North American stocks lost most of their early gains on Thursday in midday trading after optimism that Washington is moving toward a budget agreement disappeared.
Shortly after noon, the S&P 500 was up 3 points or 0.2 per cent, to 1413 – but down nearly 7 points from its intraday high. The blue-chip Dow Jones industrial average was down 3 points or zero per cent, to 12,982. In Canada, the S&P/TSX composite index was up 52 points or 0.4 per cent, to 12,192.
The market moves had been much stronger soon after the start of trading, as investors continued to place bullish bets on Washington reaching an agreement on a budget and averting the so-called fiscal cliff of rising taxes and spending cuts. However, the optimistic streak ended after House Speaker John Boehner said that there had been “no substantive progress” made in the talks.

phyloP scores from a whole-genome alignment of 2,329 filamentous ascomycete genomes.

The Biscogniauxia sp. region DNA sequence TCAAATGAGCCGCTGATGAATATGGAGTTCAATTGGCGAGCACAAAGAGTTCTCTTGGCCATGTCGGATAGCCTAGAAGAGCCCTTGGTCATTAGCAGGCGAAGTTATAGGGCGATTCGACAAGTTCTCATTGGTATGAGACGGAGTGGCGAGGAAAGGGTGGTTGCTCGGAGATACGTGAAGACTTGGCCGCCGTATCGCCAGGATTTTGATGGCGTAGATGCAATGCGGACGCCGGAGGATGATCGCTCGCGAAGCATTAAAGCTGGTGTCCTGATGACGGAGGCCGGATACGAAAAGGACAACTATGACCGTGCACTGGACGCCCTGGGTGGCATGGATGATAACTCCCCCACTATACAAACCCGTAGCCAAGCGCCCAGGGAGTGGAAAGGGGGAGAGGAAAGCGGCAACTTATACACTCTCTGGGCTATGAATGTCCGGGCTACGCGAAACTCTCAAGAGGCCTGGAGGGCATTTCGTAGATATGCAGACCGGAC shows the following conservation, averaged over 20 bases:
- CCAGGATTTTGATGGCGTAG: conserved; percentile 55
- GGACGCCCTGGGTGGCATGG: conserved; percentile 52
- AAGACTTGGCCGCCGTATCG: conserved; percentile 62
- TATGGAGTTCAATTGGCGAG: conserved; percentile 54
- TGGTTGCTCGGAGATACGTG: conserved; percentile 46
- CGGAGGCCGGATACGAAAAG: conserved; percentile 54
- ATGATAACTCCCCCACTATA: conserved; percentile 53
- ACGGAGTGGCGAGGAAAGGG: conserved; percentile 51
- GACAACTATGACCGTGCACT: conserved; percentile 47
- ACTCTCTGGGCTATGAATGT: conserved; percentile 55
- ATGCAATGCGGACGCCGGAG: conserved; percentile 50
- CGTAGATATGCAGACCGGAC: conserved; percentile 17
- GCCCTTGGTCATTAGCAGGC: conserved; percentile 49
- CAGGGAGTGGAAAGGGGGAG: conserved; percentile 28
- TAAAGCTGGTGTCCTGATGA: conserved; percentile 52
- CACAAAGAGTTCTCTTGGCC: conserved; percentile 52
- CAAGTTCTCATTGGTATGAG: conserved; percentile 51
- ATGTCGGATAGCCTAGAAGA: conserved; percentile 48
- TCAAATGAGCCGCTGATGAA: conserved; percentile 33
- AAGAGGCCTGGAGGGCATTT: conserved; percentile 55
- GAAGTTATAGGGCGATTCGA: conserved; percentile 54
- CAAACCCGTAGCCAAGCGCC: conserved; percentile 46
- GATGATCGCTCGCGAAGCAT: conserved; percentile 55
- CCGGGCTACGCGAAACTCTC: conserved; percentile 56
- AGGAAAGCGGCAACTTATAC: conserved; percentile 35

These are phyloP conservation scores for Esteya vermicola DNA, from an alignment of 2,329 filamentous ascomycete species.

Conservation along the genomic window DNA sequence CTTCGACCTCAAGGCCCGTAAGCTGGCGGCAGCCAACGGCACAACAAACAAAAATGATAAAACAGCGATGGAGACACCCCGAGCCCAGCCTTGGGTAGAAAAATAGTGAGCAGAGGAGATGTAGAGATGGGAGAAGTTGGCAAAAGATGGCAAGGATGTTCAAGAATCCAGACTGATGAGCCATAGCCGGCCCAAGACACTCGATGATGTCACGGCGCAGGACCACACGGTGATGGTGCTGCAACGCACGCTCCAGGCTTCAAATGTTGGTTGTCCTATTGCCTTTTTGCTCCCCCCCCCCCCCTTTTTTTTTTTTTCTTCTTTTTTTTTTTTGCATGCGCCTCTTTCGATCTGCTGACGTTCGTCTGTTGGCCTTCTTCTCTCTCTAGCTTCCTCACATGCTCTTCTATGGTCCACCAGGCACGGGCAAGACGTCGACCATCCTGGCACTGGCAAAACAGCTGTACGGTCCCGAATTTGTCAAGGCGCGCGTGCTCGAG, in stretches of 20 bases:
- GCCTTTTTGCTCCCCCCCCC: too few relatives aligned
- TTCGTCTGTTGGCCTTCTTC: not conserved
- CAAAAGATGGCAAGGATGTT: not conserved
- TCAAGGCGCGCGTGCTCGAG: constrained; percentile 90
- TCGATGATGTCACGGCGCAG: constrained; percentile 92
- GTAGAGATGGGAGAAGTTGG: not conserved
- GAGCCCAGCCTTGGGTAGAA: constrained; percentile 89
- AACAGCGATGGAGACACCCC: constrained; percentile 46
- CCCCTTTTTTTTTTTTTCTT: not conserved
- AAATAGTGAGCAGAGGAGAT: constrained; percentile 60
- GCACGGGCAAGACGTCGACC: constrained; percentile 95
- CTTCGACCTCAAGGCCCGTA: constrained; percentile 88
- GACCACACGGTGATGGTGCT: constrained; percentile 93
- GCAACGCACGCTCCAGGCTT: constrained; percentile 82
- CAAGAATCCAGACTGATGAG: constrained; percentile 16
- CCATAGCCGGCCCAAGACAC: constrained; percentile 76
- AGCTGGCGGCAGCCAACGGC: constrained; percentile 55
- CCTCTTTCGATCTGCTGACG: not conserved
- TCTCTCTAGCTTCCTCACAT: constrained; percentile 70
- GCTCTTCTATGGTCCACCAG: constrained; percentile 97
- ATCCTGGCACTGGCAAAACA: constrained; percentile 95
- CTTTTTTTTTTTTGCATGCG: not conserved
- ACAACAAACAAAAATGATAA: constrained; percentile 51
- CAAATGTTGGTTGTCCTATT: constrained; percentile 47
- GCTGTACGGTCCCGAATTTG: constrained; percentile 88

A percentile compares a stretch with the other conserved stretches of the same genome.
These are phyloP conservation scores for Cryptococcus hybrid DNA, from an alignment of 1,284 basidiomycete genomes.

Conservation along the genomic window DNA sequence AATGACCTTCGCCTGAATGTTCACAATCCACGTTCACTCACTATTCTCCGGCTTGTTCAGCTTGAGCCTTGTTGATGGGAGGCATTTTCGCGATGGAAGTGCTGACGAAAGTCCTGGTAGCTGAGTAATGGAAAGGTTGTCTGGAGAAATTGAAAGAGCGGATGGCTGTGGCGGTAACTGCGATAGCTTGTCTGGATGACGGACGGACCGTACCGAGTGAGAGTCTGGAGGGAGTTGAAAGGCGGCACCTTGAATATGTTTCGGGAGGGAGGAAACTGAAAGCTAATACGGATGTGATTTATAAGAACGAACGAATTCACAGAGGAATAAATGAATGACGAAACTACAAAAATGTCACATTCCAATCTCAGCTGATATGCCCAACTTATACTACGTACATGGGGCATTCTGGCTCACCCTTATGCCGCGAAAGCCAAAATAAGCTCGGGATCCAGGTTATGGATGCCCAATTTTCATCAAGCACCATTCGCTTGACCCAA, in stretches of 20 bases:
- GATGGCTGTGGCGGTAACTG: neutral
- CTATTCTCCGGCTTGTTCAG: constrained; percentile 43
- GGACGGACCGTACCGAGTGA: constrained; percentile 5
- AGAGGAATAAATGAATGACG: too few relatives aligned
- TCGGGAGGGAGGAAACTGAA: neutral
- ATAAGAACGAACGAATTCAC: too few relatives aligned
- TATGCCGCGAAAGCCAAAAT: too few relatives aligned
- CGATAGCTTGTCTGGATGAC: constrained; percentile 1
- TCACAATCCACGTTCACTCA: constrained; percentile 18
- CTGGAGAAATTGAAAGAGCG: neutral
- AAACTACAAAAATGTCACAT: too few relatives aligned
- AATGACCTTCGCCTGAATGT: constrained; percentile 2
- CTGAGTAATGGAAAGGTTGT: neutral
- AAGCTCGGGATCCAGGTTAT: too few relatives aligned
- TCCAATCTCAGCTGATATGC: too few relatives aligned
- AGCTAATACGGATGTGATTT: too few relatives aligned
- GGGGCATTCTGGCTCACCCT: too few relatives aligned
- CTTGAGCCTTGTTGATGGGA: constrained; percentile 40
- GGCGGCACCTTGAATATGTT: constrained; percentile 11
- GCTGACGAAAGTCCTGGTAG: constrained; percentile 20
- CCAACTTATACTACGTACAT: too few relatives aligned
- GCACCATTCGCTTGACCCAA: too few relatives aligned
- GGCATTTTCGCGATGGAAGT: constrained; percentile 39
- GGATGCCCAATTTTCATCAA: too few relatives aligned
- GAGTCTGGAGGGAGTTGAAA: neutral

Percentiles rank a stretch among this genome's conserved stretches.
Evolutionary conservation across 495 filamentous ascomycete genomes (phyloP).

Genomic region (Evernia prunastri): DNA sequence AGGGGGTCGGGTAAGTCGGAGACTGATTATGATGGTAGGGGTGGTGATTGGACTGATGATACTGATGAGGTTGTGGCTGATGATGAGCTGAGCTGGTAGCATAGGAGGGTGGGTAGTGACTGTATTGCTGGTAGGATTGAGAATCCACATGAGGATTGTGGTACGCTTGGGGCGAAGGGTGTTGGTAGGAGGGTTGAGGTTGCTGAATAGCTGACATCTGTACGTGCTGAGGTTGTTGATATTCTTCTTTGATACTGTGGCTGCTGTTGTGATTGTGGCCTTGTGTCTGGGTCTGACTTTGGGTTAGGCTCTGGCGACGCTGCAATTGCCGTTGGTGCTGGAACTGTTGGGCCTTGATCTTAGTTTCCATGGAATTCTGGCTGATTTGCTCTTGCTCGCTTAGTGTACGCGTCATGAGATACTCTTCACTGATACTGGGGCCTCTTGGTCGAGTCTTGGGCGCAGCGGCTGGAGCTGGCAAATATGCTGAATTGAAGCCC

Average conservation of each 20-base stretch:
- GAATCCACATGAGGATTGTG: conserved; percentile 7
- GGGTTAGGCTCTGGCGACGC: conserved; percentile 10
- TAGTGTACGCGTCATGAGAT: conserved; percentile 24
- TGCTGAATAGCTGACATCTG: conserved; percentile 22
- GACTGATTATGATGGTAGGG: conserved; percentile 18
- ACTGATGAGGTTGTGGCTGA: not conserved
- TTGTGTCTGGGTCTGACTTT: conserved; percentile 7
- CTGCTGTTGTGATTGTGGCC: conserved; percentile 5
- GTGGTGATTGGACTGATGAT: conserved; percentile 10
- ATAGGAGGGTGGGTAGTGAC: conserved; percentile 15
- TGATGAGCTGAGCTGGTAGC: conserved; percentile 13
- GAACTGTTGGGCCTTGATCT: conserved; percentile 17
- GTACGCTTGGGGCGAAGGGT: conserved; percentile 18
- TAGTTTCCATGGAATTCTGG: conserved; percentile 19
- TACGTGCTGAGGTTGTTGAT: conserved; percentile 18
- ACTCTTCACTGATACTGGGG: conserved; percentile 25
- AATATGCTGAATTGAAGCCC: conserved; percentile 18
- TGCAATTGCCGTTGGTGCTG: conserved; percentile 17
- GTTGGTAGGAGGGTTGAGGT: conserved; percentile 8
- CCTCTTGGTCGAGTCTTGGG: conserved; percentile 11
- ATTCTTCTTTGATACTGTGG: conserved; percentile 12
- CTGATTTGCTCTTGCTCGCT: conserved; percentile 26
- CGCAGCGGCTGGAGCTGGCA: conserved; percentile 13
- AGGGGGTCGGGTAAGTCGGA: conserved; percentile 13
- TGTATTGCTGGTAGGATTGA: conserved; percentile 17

U.S. initial jobless claims fell to 393,000, down from 416,000 in the previous week. That was in line with economists’ expectations but still above the recent low of 370,000 claims.
Within the S&P 500, telecom stocks rose 0.4 per cent, health care stocks rose 0.3 per cent and technology stocks rose 0.2 per cent. Consumer discretionary stocks fell 0.2 per cent and energy stocks fell 0.1 per cent.
Within Canada’s benchmark index, tech stocks rose 1.4 per cent – powered by a 6 per cent gain by Research In Motion Ltd., after an analyst at Goldman Sachs upgraded the stock to a “buy” recommendation.
Energy stocks rose 0.8 per cent and financials rose 0.7 per cent, but materials were flat.
Among commodities, gold rose to $1,726 (U.S.) an ounce, up $10. Crude oil rose to $88.24 a barrel, up $1.75.
In Europe, the U.K.’s FTSE 100 rose 1.2 per cent and Germany’s DAX index rose 0.8 per cent.